Ahead of World Teachers day on Oct. 30 the Australian Institute for Teaching and School Leadership (AITSL) is running a campaign to encourage the community—amidst a challenging year of CCP virus restrictions—to show their appreciation for teachers and the positive impact they make on society.
AITSL kicked off the two-week campaign on Oct. 19 with a new report that highlighted that while 82 percent of the public felt teachers were respected, merely 29 percent of teachers felt that they were appreciated. Only 45 percent believe that the teaching profession is valued by society.
The report revealed that this is greatly attributed to the negative portrayal of teachers in the media. In an audit of 270 newspaper headlines (pdf) between 2017-18, over 50 percent expressed a negative attitude toward the teaching profession, while only 31 percent were positive and 14 percent were neutral.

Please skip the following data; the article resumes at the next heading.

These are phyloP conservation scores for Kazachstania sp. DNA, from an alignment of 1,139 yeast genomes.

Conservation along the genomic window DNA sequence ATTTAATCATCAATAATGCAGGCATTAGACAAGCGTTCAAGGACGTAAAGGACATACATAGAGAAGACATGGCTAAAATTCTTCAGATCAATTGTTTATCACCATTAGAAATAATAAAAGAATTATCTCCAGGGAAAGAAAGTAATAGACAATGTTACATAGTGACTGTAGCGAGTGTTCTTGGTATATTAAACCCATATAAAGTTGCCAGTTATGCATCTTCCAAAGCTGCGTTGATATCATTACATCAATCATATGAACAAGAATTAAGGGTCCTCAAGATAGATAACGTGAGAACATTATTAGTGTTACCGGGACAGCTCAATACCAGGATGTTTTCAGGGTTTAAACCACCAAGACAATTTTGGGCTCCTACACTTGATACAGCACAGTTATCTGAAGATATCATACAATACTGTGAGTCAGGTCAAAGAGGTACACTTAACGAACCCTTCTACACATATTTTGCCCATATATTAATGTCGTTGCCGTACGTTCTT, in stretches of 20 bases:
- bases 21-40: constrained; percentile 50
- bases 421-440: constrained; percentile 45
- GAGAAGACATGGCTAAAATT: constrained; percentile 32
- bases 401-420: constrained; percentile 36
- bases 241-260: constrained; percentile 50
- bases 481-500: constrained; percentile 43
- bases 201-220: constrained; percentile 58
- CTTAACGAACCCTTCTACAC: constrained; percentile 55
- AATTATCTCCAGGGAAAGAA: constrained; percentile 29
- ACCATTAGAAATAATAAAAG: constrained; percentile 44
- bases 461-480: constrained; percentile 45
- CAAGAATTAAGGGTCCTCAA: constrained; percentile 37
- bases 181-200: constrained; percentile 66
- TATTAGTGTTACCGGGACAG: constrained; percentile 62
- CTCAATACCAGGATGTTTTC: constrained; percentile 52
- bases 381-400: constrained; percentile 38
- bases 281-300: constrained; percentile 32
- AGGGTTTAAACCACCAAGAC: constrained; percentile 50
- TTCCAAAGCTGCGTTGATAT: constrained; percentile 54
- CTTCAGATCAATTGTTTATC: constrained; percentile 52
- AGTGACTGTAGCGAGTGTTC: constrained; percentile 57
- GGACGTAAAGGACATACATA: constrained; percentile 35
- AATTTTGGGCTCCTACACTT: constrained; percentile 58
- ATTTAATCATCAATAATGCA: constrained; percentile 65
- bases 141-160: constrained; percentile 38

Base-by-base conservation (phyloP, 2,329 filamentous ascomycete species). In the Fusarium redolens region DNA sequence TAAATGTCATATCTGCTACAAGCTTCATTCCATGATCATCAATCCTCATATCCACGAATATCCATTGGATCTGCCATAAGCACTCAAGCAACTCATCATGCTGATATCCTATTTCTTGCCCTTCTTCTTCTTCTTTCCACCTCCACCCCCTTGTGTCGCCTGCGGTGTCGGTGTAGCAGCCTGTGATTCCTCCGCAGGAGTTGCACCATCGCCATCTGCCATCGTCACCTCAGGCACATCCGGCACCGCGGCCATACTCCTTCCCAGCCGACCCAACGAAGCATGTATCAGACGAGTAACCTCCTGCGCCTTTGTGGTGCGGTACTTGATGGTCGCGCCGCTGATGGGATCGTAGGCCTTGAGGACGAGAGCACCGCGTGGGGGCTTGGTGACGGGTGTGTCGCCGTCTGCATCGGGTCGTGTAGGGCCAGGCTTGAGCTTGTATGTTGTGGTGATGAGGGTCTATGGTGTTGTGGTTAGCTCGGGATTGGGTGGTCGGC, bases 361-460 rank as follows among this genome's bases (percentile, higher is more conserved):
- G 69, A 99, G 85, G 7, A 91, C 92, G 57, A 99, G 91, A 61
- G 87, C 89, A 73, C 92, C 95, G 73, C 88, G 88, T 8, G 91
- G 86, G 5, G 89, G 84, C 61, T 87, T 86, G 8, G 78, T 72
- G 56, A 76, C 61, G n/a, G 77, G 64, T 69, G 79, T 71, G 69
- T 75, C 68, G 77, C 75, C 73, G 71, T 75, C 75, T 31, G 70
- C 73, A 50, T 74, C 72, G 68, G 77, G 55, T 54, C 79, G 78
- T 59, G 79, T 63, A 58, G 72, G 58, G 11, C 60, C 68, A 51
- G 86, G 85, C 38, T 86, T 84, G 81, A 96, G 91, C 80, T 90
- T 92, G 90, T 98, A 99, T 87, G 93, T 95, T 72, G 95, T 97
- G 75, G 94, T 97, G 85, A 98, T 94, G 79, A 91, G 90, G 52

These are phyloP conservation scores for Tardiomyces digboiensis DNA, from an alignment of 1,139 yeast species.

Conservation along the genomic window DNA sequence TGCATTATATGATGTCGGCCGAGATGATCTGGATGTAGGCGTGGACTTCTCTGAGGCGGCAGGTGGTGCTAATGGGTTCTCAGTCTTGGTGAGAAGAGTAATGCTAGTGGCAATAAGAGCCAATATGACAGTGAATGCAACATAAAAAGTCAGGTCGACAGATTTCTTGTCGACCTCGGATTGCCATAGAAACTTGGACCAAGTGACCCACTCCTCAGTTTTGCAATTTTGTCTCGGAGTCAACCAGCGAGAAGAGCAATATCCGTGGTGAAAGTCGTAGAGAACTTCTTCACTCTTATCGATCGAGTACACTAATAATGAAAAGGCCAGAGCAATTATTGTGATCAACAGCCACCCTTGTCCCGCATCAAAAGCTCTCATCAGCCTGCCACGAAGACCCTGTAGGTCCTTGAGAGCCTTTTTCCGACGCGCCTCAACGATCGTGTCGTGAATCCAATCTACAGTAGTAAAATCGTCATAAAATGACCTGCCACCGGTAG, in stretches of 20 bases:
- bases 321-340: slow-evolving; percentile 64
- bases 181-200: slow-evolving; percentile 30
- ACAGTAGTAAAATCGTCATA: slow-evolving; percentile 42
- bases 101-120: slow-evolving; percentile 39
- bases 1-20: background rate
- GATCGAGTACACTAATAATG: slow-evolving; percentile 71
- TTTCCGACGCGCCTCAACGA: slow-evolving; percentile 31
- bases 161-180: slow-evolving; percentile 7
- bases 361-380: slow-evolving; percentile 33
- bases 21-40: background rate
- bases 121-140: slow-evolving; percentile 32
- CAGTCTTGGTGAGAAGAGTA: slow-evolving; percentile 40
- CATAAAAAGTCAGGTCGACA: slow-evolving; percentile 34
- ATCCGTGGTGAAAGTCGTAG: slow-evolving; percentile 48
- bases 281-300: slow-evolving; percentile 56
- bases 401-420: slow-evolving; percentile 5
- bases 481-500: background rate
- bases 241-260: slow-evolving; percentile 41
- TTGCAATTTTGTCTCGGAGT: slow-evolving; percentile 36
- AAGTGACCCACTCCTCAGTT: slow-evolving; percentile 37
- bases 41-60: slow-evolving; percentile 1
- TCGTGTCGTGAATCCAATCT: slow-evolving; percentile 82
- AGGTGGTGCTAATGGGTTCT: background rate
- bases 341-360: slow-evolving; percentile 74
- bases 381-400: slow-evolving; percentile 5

AITSL CEO Mark Grant said in a media release (pdf) that this year has shown us just how agile, committed, and dedicated teachers can be in the face of tremendous stress and upheaval.
“Teachers serve a vital role in our society; they act as mentors, experts and role models for future generations.
“As we approach World Teachers’ Day in 2020 this report is an important reminder of the incredible value that the community sees in our teachers. In a year unlike any other let’s join together to celebrate our amazing teachers,” Grant said.
Research shows a strong positive correlation between how teachers are perceived and student achievement.
The more teachers feel respected by their community, the higher students rank among the top performers on the International Program in International Student Assessment (PISA) tests, according to data from the Stanford Center for Opportunity Policy in Education.
World Teachers’ Day was introduced by UNESCO on Oct. 5, 1994, and is celebrated annually in over 100 countries in early October. As it falls during the school holidays for many parts of Australia, it is celebrated a little later.